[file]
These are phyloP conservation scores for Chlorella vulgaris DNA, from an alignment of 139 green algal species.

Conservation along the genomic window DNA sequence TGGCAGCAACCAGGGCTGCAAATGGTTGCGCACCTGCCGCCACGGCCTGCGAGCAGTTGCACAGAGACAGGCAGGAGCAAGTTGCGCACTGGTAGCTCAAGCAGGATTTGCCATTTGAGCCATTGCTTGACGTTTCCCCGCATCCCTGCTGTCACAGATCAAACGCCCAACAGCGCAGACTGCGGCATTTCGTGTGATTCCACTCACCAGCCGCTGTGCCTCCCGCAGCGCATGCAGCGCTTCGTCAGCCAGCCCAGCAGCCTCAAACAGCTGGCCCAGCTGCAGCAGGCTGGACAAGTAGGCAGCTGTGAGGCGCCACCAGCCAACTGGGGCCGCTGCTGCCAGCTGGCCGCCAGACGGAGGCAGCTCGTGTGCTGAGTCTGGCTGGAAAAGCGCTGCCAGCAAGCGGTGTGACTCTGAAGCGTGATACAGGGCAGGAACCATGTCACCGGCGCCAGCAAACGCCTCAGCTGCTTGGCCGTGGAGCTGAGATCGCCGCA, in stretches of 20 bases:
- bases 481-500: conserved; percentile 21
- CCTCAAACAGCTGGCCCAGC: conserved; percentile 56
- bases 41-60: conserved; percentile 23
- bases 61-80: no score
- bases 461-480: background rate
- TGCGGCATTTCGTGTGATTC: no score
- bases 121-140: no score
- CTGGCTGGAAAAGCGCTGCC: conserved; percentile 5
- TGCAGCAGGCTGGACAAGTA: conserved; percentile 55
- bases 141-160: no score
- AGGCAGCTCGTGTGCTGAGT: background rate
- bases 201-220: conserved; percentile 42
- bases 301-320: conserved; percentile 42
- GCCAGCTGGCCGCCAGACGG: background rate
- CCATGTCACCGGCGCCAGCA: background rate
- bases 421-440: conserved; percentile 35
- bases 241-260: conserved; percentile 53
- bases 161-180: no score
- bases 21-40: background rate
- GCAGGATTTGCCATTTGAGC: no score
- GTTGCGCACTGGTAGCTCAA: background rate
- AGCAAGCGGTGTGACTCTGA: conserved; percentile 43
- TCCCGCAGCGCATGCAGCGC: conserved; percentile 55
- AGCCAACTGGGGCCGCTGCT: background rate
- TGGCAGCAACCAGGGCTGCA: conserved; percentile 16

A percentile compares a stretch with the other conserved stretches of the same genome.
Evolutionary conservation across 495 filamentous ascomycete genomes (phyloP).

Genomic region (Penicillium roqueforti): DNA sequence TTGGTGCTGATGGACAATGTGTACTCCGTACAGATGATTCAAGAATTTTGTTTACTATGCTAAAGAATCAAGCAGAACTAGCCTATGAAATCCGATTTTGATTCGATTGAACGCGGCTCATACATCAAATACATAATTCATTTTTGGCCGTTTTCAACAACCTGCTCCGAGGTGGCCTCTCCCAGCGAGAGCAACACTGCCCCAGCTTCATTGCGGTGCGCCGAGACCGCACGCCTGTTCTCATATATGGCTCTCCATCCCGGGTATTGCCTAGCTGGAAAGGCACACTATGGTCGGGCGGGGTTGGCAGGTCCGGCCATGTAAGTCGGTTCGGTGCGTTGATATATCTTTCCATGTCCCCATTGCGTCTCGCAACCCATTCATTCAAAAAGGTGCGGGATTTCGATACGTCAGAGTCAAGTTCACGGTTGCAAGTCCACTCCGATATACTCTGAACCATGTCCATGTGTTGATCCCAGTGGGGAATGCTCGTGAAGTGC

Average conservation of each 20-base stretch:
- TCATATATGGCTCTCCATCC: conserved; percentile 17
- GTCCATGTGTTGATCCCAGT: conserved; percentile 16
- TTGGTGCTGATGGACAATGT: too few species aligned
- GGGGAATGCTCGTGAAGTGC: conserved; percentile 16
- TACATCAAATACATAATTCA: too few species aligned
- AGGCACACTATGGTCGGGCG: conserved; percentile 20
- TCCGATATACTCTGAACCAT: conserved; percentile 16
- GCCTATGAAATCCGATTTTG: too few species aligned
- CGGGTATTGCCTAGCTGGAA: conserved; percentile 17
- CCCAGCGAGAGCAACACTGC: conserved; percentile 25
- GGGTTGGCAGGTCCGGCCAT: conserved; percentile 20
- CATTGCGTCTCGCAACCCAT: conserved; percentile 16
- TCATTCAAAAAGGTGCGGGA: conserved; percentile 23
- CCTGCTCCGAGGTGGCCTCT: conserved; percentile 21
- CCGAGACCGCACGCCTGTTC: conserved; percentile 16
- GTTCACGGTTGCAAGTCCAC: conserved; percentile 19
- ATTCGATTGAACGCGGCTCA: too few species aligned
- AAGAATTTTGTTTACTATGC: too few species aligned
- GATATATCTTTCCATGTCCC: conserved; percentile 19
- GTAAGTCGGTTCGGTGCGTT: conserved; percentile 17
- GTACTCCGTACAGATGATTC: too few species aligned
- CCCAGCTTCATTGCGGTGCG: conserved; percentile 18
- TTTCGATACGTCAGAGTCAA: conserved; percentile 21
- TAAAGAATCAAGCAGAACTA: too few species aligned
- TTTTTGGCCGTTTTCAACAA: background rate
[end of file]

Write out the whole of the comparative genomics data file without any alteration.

These are phyloP conservation scores for Chlorella vulgaris DNA, from an alignment of 139 green algal species.

Conservation along the genomic window DNA sequence TGGCAGCAACCAGGGCTGCAAATGGTTGCGCACCTGCCGCCACGGCCTGCGAGCAGTTGCACAGAGACAGGCAGGAGCAAGTTGCGCACTGGTAGCTCAAGCAGGATTTGCCATTTGAGCCATTGCTTGACGTTTCCCCGCATCCCTGCTGTCACAGATCAAACGCCCAACAGCGCAGACTGCGGCATTTCGTGTGATTCCACTCACCAGCCGCTGTGCCTCCCGCAGCGCATGCAGCGCTTCGTCAGCCAGCCCAGCAGCCTCAAACAGCTGGCCCAGCTGCAGCAGGCTGGACAAGTAGGCAGCTGTGAGGCGCCACCAGCCAACTGGGGCCGCTGCTGCCAGCTGGCCGCCAGACGGAGGCAGCTCGTGTGCTGAGTCTGGCTGGAAAAGCGCTGCCAGCAAGCGGTGTGACTCTGAAGCGTGATACAGGGCAGGAACCATGTCACCGGCGCCAGCAAACGCCTCAGCTGCTTGGCCGTGGAGCTGAGATCGCCGCA, in stretches of 20 bases:
- bases 481-500: conserved; percentile 21
- CCTCAAACAGCTGGCCCAGC: conserved; percentile 56
- bases 41-60: conserved; percentile 23
- bases 61-80: no score
- bases 461-480: background rate
- TGCGGCATTTCGTGTGATTC: no score
- bases 121-140: no score
- CTGGCTGGAAAAGCGCTGCC: conserved; percentile 5
- TGCAGCAGGCTGGACAAGTA: conserved; percentile 55
- bases 141-160: no score
- AGGCAGCTCGTGTGCTGAGT: background rate
- bases 201-220: conserved; percentile 42
- bases 301-320: conserved; percentile 42
- GCCAGCTGGCCGCCAGACGG: background rate
- CCATGTCACCGGCGCCAGCA: background rate
- bases 421-440: conserved; percentile 35
- bases 241-260: conserved; percentile 53
- bases 161-180: no score
- bases 21-40: background rate
- GCAGGATTTGCCATTTGAGC: no score
- GTTGCGCACTGGTAGCTCAA: background rate
- AGCAAGCGGTGTGACTCTGA: conserved; percentile 43
- TCCCGCAGCGCATGCAGCGC: conserved; percentile 55
- AGCCAACTGGGGCCGCTGCT: background rate
- TGGCAGCAACCAGGGCTGCA: conserved; percentile 16

A percentile compares a stretch with the other conserved stretches of the same genome.
Evolutionary conservation across 495 filamentous ascomycete genomes (phyloP).

Genomic region (Penicillium roqueforti): DNA sequence TTGGTGCTGATGGACAATGTGTACTCCGTACAGATGATTCAAGAATTTTGTTTACTATGCTAAAGAATCAAGCAGAACTAGCCTATGAAATCCGATTTTGATTCGATTGAACGCGGCTCATACATCAAATACATAATTCATTTTTGGCCGTTTTCAACAACCTGCTCCGAGGTGGCCTCTCCCAGCGAGAGCAACACTGCCCCAGCTTCATTGCGGTGCGCCGAGACCGCACGCCTGTTCTCATATATGGCTCTCCATCCCGGGTATTGCCTAGCTGGAAAGGCACACTATGGTCGGGCGGGGTTGGCAGGTCCGGCCATGTAAGTCGGTTCGGTGCGTTGATATATCTTTCCATGTCCCCATTGCGTCTCGCAACCCATTCATTCAAAAAGGTGCGGGATTTCGATACGTCAGAGTCAAGTTCACGGTTGCAAGTCCACTCCGATATACTCTGAACCATGTCCATGTGTTGATCCCAGTGGGGAATGCTCGTGAAGTGC

Average conservation of each 20-base stretch:
- TCATATATGGCTCTCCATCC: conserved; percentile 17
- GTCCATGTGTTGATCCCAGT: conserved; percentile 16
- TTGGTGCTGATGGACAATGT: too few species aligned
- GGGGAATGCTCGTGAAGTGC: conserved; percentile 16
- TACATCAAATACATAATTCA: too few species aligned
- AGGCACACTATGGTCGGGCG: conserved; percentile 20
- TCCGATATACTCTGAACCAT: conserved; percentile 16
- GCCTATGAAATCCGATTTTG: too few species aligned
- CGGGTATTGCCTAGCTGGAA: conserved; percentile 17
- CCCAGCGAGAGCAACACTGC: conserved; percentile 25
- GGGTTGGCAGGTCCGGCCAT: conserved; percentile 20
- CATTGCGTCTCGCAACCCAT: conserved; percentile 16
- TCATTCAAAAAGGTGCGGGA: conserved; percentile 23
- CCTGCTCCGAGGTGGCCTCT: conserved; percentile 21
- CCGAGACCGCACGCCTGTTC: conserved; percentile 16
- GTTCACGGTTGCAAGTCCAC: conserved; percentile 19
- ATTCGATTGAACGCGGCTCA: too few species aligned
- AAGAATTTTGTTTACTATGC: too few species aligned
- GATATATCTTTCCATGTCCC: conserved; percentile 19
- GTAAGTCGGTTCGGTGCGTT: conserved; percentile 17
- GTACTCCGTACAGATGATTC: too few species aligned
- CCCAGCTTCATTGCGGTGCG: conserved; percentile 18
- TTTCGATACGTCAGAGTCAA: conserved; percentile 21
- TAAAGAATCAAGCAGAACTA: too few species aligned
- TTTTTGGCCGTTTTCAACAA: background rate